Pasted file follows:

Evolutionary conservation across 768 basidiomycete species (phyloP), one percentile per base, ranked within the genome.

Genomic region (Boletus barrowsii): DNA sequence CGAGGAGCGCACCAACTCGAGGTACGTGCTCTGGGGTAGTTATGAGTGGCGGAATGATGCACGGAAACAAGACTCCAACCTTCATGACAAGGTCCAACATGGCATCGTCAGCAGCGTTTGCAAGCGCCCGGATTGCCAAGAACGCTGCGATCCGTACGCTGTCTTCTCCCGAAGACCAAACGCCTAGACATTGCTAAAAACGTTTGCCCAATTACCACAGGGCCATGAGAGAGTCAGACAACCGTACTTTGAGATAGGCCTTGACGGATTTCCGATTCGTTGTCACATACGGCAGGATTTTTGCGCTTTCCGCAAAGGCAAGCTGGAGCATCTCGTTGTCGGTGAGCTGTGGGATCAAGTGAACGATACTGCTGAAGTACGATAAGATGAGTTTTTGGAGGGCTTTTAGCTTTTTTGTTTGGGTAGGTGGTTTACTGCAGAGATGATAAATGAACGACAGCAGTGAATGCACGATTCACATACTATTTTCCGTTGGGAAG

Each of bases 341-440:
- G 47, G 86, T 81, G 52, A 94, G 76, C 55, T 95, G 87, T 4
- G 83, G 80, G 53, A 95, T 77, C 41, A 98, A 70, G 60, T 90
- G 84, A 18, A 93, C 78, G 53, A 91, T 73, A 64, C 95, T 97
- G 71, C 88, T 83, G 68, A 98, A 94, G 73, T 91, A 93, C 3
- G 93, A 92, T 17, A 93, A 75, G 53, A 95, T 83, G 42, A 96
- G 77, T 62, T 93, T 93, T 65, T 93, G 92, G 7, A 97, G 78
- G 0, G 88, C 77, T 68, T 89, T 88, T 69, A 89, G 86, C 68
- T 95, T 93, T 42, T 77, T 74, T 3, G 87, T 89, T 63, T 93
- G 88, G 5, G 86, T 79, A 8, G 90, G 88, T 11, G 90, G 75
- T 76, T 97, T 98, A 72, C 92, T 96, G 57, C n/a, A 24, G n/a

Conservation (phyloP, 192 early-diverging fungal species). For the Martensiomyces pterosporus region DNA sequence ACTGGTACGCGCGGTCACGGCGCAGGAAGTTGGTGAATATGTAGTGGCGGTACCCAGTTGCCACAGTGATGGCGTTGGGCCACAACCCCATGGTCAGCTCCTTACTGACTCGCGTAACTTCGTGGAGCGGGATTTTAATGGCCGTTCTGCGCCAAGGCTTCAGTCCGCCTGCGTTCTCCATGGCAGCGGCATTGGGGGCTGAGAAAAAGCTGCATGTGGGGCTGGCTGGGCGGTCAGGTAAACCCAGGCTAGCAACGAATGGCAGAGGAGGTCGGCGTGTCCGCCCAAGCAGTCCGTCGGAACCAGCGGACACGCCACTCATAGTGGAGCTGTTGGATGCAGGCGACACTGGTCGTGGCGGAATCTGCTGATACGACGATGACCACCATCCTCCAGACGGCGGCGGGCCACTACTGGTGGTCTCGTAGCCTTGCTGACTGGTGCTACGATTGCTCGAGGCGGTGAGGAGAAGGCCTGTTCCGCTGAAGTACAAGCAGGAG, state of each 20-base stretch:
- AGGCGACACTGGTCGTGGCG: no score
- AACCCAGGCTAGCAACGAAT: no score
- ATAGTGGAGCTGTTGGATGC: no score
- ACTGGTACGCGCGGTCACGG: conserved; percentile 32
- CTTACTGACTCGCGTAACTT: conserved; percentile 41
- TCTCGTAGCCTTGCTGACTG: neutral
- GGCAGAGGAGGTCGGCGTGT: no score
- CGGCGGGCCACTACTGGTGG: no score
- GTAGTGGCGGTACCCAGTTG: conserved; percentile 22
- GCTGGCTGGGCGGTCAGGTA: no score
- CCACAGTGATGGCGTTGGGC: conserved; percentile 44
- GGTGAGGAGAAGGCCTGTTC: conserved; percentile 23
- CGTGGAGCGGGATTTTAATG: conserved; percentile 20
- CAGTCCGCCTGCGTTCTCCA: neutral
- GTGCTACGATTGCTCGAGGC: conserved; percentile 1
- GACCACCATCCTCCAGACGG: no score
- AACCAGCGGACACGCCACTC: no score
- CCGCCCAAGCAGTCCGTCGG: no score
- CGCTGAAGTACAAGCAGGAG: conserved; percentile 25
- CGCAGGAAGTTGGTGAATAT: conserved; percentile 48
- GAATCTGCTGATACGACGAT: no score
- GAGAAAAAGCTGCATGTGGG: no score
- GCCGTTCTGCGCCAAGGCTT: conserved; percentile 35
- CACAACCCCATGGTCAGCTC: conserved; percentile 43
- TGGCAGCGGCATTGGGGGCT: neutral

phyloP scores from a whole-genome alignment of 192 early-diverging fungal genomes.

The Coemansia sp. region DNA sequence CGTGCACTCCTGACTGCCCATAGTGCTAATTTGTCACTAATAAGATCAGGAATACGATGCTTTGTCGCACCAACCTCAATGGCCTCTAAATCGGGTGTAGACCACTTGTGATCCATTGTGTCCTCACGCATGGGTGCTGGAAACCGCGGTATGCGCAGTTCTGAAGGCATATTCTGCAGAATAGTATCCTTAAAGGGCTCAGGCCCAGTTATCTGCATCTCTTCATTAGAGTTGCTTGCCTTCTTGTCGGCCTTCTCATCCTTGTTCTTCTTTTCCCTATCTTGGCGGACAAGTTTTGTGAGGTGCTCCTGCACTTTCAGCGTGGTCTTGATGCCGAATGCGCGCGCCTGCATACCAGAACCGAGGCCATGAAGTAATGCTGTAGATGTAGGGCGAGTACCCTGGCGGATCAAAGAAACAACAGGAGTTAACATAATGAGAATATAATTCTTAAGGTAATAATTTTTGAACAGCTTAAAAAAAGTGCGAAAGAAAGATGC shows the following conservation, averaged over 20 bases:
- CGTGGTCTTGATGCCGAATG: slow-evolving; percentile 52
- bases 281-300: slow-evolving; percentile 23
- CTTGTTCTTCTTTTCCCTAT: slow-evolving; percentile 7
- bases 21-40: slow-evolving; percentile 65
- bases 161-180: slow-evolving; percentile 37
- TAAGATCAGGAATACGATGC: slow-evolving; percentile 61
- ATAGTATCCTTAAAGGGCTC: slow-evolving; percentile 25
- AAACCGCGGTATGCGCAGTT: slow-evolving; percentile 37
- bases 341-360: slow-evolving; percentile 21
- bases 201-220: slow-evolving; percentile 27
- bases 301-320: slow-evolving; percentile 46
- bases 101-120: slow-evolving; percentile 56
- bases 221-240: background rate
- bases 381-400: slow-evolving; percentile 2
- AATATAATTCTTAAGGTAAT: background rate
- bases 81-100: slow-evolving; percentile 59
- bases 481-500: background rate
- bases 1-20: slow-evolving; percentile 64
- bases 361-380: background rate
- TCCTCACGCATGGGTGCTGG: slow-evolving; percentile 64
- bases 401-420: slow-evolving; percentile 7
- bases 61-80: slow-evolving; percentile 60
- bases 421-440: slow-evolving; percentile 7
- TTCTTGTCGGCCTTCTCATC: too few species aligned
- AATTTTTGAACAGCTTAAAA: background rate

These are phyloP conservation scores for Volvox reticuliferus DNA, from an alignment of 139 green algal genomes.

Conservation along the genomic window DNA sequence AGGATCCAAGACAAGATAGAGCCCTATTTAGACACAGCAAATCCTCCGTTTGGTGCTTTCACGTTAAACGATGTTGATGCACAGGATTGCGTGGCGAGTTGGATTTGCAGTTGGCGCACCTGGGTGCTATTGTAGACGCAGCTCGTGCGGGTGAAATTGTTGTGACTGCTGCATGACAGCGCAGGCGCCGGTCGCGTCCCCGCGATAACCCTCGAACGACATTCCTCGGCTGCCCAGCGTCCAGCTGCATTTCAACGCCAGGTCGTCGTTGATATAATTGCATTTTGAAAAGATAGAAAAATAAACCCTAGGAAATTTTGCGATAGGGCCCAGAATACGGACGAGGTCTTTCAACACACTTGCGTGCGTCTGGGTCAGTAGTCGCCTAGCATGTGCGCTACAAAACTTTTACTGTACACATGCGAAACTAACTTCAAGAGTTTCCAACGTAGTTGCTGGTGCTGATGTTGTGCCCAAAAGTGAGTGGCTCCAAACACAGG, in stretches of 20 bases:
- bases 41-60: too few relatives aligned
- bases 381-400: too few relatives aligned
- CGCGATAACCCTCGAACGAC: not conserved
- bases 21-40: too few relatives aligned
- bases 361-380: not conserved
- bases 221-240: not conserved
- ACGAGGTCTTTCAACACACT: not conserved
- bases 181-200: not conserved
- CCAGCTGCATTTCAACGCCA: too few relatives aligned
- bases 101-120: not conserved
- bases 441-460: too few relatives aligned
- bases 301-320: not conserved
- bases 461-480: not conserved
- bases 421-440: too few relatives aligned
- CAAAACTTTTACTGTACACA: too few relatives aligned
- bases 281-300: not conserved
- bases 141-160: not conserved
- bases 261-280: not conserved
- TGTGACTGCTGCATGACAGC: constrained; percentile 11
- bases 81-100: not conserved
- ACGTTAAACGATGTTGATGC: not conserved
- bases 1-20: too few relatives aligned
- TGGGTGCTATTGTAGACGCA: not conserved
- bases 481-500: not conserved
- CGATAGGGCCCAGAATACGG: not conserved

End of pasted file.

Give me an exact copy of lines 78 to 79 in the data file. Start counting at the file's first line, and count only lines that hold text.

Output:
- bases 101-120: not conserved
- bases 441-460: too few relatives aligned